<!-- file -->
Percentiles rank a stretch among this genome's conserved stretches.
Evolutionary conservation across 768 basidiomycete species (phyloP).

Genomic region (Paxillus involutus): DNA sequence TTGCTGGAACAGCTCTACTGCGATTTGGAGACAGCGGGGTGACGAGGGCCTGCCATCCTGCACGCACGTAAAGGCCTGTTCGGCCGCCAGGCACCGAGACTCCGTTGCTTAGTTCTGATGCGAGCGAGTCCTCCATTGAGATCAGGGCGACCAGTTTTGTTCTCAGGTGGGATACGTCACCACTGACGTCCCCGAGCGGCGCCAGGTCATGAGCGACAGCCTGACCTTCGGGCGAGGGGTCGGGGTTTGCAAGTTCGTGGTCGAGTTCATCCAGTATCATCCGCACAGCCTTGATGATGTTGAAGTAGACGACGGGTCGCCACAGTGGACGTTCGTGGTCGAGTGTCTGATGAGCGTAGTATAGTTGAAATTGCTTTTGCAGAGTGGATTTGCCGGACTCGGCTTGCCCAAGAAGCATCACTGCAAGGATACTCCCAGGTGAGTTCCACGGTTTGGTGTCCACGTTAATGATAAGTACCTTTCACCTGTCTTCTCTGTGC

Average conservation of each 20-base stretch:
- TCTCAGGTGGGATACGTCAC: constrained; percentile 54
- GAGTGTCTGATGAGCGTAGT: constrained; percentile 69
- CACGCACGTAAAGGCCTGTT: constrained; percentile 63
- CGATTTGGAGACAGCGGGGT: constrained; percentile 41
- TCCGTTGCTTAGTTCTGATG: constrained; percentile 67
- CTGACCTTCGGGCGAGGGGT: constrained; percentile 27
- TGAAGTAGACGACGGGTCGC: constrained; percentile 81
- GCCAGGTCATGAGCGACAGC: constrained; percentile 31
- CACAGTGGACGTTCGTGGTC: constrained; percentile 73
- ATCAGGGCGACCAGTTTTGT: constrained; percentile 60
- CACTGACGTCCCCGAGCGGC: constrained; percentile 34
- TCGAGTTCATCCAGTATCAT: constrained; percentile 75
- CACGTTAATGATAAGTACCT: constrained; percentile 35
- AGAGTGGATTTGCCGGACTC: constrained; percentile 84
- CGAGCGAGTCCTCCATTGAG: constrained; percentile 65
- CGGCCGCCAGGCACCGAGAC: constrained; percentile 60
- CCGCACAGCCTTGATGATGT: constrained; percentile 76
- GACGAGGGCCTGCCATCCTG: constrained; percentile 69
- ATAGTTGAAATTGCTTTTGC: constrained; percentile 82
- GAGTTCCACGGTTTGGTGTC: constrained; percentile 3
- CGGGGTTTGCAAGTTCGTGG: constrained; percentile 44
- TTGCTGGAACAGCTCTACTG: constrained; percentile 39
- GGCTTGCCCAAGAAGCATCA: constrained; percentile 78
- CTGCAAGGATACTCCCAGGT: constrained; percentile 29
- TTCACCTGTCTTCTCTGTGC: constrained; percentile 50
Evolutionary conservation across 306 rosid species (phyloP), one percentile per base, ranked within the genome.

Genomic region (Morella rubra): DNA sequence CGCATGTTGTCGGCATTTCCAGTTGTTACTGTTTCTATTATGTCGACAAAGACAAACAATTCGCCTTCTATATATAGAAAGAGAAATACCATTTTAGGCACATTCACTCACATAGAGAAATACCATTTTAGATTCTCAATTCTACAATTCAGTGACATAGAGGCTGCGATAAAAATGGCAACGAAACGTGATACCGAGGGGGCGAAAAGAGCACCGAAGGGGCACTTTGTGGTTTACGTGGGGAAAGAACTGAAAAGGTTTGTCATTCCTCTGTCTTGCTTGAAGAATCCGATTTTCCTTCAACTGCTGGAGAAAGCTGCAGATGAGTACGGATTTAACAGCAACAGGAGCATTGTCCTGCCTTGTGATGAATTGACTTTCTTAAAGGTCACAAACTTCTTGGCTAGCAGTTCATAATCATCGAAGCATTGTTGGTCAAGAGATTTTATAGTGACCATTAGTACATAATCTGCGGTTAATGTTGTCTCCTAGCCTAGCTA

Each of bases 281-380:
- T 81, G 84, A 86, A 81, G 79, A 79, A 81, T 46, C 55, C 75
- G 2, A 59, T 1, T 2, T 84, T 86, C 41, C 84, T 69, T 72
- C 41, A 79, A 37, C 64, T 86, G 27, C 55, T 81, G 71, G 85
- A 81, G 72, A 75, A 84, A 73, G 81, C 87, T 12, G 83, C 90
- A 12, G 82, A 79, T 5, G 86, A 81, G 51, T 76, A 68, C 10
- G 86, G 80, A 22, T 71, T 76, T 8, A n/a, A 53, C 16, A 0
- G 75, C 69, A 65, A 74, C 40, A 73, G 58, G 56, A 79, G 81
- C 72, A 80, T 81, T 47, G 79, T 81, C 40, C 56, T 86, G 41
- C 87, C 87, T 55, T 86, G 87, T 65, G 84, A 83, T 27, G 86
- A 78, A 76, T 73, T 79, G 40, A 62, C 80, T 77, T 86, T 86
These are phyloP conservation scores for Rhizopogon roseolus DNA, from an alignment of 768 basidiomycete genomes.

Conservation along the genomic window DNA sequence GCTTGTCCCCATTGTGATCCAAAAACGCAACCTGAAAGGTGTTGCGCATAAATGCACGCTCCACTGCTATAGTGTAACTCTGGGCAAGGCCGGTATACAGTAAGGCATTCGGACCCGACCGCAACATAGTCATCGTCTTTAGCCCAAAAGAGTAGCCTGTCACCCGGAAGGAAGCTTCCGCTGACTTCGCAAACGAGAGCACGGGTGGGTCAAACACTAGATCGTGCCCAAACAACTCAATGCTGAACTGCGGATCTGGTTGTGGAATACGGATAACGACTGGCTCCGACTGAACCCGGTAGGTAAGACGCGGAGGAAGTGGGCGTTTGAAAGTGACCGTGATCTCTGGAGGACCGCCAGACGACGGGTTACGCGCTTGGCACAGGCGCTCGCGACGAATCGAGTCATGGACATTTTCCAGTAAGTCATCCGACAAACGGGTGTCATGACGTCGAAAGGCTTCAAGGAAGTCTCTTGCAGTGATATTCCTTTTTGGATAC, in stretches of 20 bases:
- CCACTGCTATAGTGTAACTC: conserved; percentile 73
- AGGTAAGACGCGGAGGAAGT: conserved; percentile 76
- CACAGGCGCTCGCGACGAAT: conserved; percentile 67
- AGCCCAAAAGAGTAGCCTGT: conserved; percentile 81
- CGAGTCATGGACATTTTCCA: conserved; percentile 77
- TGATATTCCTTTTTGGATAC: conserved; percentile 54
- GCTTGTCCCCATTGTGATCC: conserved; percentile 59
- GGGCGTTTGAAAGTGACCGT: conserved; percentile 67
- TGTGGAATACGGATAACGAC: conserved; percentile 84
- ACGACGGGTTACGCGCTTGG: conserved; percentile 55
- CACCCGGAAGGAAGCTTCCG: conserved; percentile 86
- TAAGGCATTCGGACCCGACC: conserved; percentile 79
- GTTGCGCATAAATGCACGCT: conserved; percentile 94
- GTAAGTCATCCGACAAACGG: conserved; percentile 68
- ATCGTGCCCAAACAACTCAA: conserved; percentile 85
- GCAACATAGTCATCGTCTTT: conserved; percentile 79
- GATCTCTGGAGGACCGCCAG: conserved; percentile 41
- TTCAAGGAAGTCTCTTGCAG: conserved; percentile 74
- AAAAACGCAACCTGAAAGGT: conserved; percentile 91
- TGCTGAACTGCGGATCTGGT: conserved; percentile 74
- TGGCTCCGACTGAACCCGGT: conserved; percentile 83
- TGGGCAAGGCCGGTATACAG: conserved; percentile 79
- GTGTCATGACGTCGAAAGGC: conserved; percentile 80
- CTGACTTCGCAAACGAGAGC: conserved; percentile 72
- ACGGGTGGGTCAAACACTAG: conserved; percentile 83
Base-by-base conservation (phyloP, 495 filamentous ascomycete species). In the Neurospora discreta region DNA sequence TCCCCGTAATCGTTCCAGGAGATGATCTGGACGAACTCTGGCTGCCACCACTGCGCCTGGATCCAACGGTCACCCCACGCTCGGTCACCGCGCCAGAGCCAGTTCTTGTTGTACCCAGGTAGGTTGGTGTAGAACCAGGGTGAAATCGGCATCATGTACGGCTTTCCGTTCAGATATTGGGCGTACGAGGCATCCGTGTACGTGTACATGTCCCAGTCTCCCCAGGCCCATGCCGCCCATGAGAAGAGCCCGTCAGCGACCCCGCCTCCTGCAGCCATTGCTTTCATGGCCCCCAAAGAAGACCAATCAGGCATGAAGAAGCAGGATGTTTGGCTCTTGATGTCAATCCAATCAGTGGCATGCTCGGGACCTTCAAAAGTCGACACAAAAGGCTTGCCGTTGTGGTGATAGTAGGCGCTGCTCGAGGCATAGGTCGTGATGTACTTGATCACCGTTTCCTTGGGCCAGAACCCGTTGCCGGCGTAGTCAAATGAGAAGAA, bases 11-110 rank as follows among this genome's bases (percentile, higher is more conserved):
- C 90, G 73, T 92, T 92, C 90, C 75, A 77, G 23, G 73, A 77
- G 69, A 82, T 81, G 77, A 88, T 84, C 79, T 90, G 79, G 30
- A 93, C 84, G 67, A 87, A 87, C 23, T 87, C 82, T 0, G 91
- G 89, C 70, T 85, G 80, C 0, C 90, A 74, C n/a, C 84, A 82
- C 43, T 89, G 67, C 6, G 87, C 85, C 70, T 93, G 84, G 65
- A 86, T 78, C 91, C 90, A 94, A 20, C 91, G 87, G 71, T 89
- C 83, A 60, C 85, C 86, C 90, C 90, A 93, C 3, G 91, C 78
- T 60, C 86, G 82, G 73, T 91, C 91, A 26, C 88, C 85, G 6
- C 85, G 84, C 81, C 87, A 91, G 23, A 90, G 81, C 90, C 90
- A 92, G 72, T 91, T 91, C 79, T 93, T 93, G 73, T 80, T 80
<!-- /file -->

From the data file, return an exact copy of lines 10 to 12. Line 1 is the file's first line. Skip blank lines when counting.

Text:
- CTGACCTTCGGGCGAGGGGT: constrained; percentile 27
- TGAAGTAGACGACGGGTCGC: constrained; percentile 81
- GCCAGGTCATGAGCGACAGC: constrained; percentile 31